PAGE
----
Among other projects vying for money in the catch-all pork binge known as the bonding bill is the Minneapolis Sculpture Garden (MSG), the landmark park just southwest of downtown Minneapolis. The organizations that run the MSG seek $2 million already approved by the Minnesota Legislature to reverse years of deterioration from age and heavy use in the MSG.
It is always ironic to see the sorts of needs that manifest themselves with large projects following their completion, particularly when government gets involved. The life cycle of events in the MSG story sound all too familiar in the context of large, bureaucratic enterprises.
To understand these issues, it is important to know that it begins with the large bureaucracy, almost out of hubris, spending immense time, talent, and treasure to raise something truly impressive, such as the MSG. Then, without fail, the impressive project is deemed finished and is never touched again, usually out of forgetfulness or hope that the project will somehow be maintenance-free. No arrangements or allowances are made for the dull and mundane tasks of fixing wear and tear since 1) those tasks do not draw the same glory or attention of the finished project and 2) the added expense would cause electorates not to support reelection efforts.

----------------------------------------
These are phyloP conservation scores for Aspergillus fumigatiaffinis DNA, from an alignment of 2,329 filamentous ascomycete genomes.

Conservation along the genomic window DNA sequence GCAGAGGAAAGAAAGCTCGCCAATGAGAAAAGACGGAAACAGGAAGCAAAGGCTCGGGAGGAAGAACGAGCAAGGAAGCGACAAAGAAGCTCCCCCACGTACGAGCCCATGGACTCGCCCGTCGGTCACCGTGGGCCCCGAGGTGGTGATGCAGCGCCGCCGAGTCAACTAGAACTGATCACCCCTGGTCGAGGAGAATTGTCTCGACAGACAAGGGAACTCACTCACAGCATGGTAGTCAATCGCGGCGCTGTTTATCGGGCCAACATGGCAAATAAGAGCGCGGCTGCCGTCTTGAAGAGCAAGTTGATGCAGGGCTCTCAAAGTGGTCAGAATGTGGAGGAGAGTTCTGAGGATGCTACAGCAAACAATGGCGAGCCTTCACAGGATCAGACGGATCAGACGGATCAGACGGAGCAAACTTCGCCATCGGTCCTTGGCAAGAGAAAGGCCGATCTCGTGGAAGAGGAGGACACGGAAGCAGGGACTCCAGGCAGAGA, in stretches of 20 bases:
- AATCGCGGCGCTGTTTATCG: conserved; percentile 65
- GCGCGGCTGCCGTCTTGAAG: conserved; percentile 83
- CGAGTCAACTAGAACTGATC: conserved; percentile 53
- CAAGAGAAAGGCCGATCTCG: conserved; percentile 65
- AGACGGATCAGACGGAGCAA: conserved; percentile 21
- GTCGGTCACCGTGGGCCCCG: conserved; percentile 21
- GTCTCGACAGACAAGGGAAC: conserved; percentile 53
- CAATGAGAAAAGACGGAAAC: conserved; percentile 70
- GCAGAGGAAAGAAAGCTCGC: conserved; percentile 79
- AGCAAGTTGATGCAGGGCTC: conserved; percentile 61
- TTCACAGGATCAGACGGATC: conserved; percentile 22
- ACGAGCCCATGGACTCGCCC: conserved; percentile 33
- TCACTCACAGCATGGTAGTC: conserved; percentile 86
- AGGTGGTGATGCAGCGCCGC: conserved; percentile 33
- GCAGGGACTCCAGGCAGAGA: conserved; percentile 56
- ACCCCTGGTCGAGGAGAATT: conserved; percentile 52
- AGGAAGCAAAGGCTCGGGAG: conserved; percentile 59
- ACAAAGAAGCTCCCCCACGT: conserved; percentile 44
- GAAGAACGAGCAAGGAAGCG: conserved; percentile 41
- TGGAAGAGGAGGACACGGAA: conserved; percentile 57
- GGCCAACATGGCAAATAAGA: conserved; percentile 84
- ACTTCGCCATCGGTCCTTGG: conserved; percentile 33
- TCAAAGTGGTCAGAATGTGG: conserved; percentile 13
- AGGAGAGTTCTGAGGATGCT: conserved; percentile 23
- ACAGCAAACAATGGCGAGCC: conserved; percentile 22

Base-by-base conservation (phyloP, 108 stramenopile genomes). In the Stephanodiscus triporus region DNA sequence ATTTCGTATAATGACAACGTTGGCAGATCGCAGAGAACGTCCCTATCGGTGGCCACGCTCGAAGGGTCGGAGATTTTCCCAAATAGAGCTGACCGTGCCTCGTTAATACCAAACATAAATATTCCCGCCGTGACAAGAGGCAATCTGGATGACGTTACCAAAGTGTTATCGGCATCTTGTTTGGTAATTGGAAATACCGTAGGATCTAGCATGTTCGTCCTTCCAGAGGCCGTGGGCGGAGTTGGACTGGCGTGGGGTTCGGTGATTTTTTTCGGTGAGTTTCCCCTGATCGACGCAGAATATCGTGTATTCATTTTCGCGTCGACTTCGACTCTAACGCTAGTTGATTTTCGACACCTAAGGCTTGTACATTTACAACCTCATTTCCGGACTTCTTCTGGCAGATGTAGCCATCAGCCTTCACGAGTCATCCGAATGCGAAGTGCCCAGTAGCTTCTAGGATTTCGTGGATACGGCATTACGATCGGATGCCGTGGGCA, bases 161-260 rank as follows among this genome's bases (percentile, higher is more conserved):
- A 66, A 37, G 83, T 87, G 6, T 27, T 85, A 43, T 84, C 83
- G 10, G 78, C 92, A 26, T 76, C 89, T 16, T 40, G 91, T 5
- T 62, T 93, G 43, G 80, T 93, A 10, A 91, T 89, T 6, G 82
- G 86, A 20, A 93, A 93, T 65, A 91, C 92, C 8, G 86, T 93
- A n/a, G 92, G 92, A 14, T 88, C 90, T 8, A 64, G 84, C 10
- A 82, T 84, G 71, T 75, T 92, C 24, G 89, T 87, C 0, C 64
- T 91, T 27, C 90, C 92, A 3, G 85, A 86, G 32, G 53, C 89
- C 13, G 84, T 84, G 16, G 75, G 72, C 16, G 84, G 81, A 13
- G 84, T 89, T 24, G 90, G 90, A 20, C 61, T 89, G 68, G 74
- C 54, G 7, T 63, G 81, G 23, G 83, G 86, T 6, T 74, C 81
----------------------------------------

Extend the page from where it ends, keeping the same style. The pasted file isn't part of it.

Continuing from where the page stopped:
However, when it does come time to do any maintenance or repair, it is always too late and never the money to do it.
All of these things should make the public ask about the sustainability of any project undertaken on its behalf with their money taken from them under pain of civil and criminal penalties. Are many of these large, impressive projects raised only to become unaffordable to maintain, thus dooming the projects to lives of languishing and decay? Would anybody else in their right mind create any of these things on their own, knowing the prohibitive expenses associated with upkeep?
If these projects are indeed unsustainable as described, why are elected officials permitted to undertake them?